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Portrait of an Artist as an Avatar

Post #1311 • March 10, 2009, 11:52 AM • 2 Comments

When yesterday I mentioned that it was too bad that How to Survive and Prosper as an Artist, which had done such a good job discussing exhibition possibilities and advocating for artists selling their own work, wasn't current enough to cover the new social media, I had something specific in mind. Last week the New York Times ran an article on Jeffrey Lipsky, an artist here in Massachusetts who uses Second Life to promote his work. I find the possibility intriguing, although I'm already experiencing Facebook fatigue and Twitter tiredness only two months after joining them. I have an old SL account from a few years ago, back when I was running a little Apple laptop that got crushed when I booted the SL client. I don't game, I find the 3D aesthetic clammy (although the latest stuff has been blowing me away), and I'm generally pretty happy in First Life, so I never pursued it. But now it sounds like both the technology and the community have developed to the point that the user experience has smoothed out quite a bit and the virtual world now has an art critic.

My curiosity piqued, I'll reactivate my account, have a look, and let you know what I find. In the meantime, anyone there already?

Comment

1.

Bob Ragland

March 10, 2009, 1:53 PM

I saw the story about the artist as an avatar. It seems that it's hard enough to sell one's work in person. The web is another layer in the onion that can make the selling of art so impersonal, in my opinion.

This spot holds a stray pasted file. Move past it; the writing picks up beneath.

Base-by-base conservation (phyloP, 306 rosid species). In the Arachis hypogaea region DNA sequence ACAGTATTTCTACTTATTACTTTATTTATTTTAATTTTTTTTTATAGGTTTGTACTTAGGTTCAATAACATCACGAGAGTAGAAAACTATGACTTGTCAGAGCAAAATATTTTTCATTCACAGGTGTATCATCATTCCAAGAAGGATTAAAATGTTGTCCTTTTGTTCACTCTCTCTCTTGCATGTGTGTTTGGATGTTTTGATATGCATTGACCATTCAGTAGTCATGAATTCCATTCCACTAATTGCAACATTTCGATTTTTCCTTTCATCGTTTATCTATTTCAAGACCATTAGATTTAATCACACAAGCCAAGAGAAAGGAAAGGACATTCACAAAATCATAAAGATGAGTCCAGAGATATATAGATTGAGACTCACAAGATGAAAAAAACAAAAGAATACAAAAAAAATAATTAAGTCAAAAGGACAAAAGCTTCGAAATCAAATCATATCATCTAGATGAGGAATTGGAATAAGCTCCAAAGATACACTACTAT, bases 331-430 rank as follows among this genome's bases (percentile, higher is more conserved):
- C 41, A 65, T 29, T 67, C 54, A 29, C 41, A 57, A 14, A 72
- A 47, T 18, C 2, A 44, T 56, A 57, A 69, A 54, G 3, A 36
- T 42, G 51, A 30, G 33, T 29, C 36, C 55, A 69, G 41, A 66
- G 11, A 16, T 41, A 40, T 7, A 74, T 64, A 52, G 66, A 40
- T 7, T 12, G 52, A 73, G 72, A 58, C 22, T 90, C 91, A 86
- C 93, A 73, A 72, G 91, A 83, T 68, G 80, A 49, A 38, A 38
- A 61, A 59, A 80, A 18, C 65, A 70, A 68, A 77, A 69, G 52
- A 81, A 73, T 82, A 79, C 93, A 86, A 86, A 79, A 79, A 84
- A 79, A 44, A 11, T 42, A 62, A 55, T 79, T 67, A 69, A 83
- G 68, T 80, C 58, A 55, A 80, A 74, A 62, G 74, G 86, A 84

The erosion of personal contact with an artist is growing by leaps and bounds.
Technology has a place in the art world, but seeing and meeting the real artist matters. When one sees a genuine Rembrandt, it beats seeing the work in a book
or as a reproduction.
Early my art career , the fun was to meet people in person , that way they can tell other people they know about the studio visit etc.
The real thing matters.

2.

Chris Rywalt

March 10, 2009, 2:44 PM

I don't know if it was in Second Life or another one of those virtual online worlds, but I was on one a couplafew years ago where you could, along with furnishing a home and buying a dog and all that stuff, build a virtual gallery of your work that people could walk through. It seemed potentially intriguing and I fooled around with it a little bit, but then I stopped. I forget why.

I'm with you on 3D, Franklin. It seems to me it set gaming back twenty years and increased the hardware requirements dramatically. Only very recently have the games gotten good enough -- and my hardware new enough to match -- to really impress me.

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